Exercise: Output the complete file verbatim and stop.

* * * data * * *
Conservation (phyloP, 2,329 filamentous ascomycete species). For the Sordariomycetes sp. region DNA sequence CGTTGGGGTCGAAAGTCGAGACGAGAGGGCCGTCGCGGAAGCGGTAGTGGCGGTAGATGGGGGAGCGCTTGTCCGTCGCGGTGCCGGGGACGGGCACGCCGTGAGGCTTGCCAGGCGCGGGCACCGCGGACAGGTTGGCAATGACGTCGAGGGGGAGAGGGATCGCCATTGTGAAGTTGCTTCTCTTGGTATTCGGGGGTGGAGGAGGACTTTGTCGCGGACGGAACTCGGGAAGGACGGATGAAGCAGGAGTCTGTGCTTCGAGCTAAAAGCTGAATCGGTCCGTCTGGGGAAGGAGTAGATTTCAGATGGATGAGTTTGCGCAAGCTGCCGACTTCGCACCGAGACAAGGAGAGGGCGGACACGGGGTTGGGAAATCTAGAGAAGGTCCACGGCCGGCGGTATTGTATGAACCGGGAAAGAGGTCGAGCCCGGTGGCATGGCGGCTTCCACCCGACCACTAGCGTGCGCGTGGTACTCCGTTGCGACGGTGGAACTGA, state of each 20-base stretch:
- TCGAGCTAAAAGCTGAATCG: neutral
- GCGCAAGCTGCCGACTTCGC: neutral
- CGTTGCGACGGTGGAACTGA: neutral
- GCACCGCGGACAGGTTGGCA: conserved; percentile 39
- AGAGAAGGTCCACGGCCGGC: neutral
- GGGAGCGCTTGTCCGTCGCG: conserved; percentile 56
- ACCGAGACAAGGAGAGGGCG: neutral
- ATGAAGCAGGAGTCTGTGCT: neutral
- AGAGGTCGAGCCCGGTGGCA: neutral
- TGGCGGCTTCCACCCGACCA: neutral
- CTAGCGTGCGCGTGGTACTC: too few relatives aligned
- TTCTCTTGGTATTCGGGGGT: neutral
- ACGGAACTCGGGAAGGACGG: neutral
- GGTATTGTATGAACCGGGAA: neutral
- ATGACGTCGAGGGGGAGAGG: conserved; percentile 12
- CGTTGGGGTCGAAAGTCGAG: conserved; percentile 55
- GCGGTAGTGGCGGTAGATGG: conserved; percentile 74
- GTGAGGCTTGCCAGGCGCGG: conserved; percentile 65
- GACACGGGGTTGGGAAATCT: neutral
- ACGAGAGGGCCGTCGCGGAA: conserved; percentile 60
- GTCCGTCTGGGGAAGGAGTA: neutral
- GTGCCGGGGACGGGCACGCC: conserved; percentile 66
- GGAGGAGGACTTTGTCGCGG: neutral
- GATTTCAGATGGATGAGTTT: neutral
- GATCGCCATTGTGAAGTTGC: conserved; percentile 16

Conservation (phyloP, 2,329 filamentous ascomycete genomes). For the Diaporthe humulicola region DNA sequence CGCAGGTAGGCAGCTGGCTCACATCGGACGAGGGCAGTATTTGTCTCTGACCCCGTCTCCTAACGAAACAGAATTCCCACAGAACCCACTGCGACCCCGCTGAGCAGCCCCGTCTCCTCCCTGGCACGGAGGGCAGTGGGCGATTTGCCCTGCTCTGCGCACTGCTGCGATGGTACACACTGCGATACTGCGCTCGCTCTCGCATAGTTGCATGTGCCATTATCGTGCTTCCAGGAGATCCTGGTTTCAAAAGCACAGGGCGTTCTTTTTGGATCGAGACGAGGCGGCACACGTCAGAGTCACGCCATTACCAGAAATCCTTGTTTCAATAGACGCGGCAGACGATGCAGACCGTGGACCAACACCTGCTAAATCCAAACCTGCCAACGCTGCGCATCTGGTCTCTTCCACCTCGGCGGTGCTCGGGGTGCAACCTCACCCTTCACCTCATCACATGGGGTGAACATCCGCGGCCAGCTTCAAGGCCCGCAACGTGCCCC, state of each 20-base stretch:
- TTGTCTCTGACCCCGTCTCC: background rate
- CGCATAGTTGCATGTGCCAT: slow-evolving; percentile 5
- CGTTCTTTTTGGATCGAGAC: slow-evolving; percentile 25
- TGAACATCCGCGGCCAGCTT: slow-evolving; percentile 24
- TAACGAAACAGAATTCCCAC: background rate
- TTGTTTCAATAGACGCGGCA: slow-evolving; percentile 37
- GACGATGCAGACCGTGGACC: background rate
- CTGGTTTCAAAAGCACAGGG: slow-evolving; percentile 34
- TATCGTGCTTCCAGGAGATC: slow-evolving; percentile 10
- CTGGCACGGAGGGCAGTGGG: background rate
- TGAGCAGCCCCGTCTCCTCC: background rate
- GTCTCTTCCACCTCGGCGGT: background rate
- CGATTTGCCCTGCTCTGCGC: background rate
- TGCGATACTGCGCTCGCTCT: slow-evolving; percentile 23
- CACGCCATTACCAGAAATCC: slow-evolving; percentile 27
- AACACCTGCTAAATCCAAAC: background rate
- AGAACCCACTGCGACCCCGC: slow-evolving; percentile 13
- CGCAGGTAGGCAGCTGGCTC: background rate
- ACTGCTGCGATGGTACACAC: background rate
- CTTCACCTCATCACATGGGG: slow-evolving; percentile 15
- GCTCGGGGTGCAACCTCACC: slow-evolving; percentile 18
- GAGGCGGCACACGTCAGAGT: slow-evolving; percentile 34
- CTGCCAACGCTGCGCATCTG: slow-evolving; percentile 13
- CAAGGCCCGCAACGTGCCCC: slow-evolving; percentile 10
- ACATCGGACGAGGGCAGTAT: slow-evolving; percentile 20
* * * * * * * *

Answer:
Conservation (phyloP, 2,329 filamentous ascomycete species). For the Sordariomycetes sp. region DNA sequence CGTTGGGGTCGAAAGTCGAGACGAGAGGGCCGTCGCGGAAGCGGTAGTGGCGGTAGATGGGGGAGCGCTTGTCCGTCGCGGTGCCGGGGACGGGCACGCCGTGAGGCTTGCCAGGCGCGGGCACCGCGGACAGGTTGGCAATGACGTCGAGGGGGAGAGGGATCGCCATTGTGAAGTTGCTTCTCTTGGTATTCGGGGGTGGAGGAGGACTTTGTCGCGGACGGAACTCGGGAAGGACGGATGAAGCAGGAGTCTGTGCTTCGAGCTAAAAGCTGAATCGGTCCGTCTGGGGAAGGAGTAGATTTCAGATGGATGAGTTTGCGCAAGCTGCCGACTTCGCACCGAGACAAGGAGAGGGCGGACACGGGGTTGGGAAATCTAGAGAAGGTCCACGGCCGGCGGTATTGTATGAACCGGGAAAGAGGTCGAGCCCGGTGGCATGGCGGCTTCCACCCGACCACTAGCGTGCGCGTGGTACTCCGTTGCGACGGTGGAACTGA, state of each 20-base stretch:
- TCGAGCTAAAAGCTGAATCG: neutral
- GCGCAAGCTGCCGACTTCGC: neutral
- CGTTGCGACGGTGGAACTGA: neutral
- GCACCGCGGACAGGTTGGCA: conserved; percentile 39
- AGAGAAGGTCCACGGCCGGC: neutral
- GGGAGCGCTTGTCCGTCGCG: conserved; percentile 56
- ACCGAGACAAGGAGAGGGCG: neutral
- ATGAAGCAGGAGTCTGTGCT: neutral
- AGAGGTCGAGCCCGGTGGCA: neutral
- TGGCGGCTTCCACCCGACCA: neutral
- CTAGCGTGCGCGTGGTACTC: too few relatives aligned
- TTCTCTTGGTATTCGGGGGT: neutral
- ACGGAACTCGGGAAGGACGG: neutral
- GGTATTGTATGAACCGGGAA: neutral
- ATGACGTCGAGGGGGAGAGG: conserved; percentile 12
- CGTTGGGGTCGAAAGTCGAG: conserved; percentile 55
- GCGGTAGTGGCGGTAGATGG: conserved; percentile 74
- GTGAGGCTTGCCAGGCGCGG: conserved; percentile 65
- GACACGGGGTTGGGAAATCT: neutral
- ACGAGAGGGCCGTCGCGGAA: conserved; percentile 60
- GTCCGTCTGGGGAAGGAGTA: neutral
- GTGCCGGGGACGGGCACGCC: conserved; percentile 66
- GGAGGAGGACTTTGTCGCGG: neutral
- GATTTCAGATGGATGAGTTT: neutral
- GATCGCCATTGTGAAGTTGC: conserved; percentile 16

Conservation (phyloP, 2,329 filamentous ascomycete genomes). For the Diaporthe humulicola region DNA sequence CGCAGGTAGGCAGCTGGCTCACATCGGACGAGGGCAGTATTTGTCTCTGACCCCGTCTCCTAACGAAACAGAATTCCCACAGAACCCACTGCGACCCCGCTGAGCAGCCCCGTCTCCTCCCTGGCACGGAGGGCAGTGGGCGATTTGCCCTGCTCTGCGCACTGCTGCGATGGTACACACTGCGATACTGCGCTCGCTCTCGCATAGTTGCATGTGCCATTATCGTGCTTCCAGGAGATCCTGGTTTCAAAAGCACAGGGCGTTCTTTTTGGATCGAGACGAGGCGGCACACGTCAGAGTCACGCCATTACCAGAAATCCTTGTTTCAATAGACGCGGCAGACGATGCAGACCGTGGACCAACACCTGCTAAATCCAAACCTGCCAACGCTGCGCATCTGGTCTCTTCCACCTCGGCGGTGCTCGGGGTGCAACCTCACCCTTCACCTCATCACATGGGGTGAACATCCGCGGCCAGCTTCAAGGCCCGCAACGTGCCCC, state of each 20-base stretch:
- TTGTCTCTGACCCCGTCTCC: background rate
- CGCATAGTTGCATGTGCCAT: slow-evolving; percentile 5
- CGTTCTTTTTGGATCGAGAC: slow-evolving; percentile 25
- TGAACATCCGCGGCCAGCTT: slow-evolving; percentile 24
- TAACGAAACAGAATTCCCAC: background rate
- TTGTTTCAATAGACGCGGCA: slow-evolving; percentile 37
- GACGATGCAGACCGTGGACC: background rate
- CTGGTTTCAAAAGCACAGGG: slow-evolving; percentile 34
- TATCGTGCTTCCAGGAGATC: slow-evolving; percentile 10
- CTGGCACGGAGGGCAGTGGG: background rate
- TGAGCAGCCCCGTCTCCTCC: background rate
- GTCTCTTCCACCTCGGCGGT: background rate
- CGATTTGCCCTGCTCTGCGC: background rate
- TGCGATACTGCGCTCGCTCT: slow-evolving; percentile 23
- CACGCCATTACCAGAAATCC: slow-evolving; percentile 27
- AACACCTGCTAAATCCAAAC: background rate
- AGAACCCACTGCGACCCCGC: slow-evolving; percentile 13
- CGCAGGTAGGCAGCTGGCTC: background rate
- ACTGCTGCGATGGTACACAC: background rate
- CTTCACCTCATCACATGGGG: slow-evolving; percentile 15
- GCTCGGGGTGCAACCTCACC: slow-evolving; percentile 18
- GAGGCGGCACACGTCAGAGT: slow-evolving; percentile 34
- CTGCCAACGCTGCGCATCTG: slow-evolving; percentile 13
- CAAGGCCCGCAACGTGCCCC: slow-evolving; percentile 10
- ACATCGGACGAGGGCAGTAT: slow-evolving; percentile 20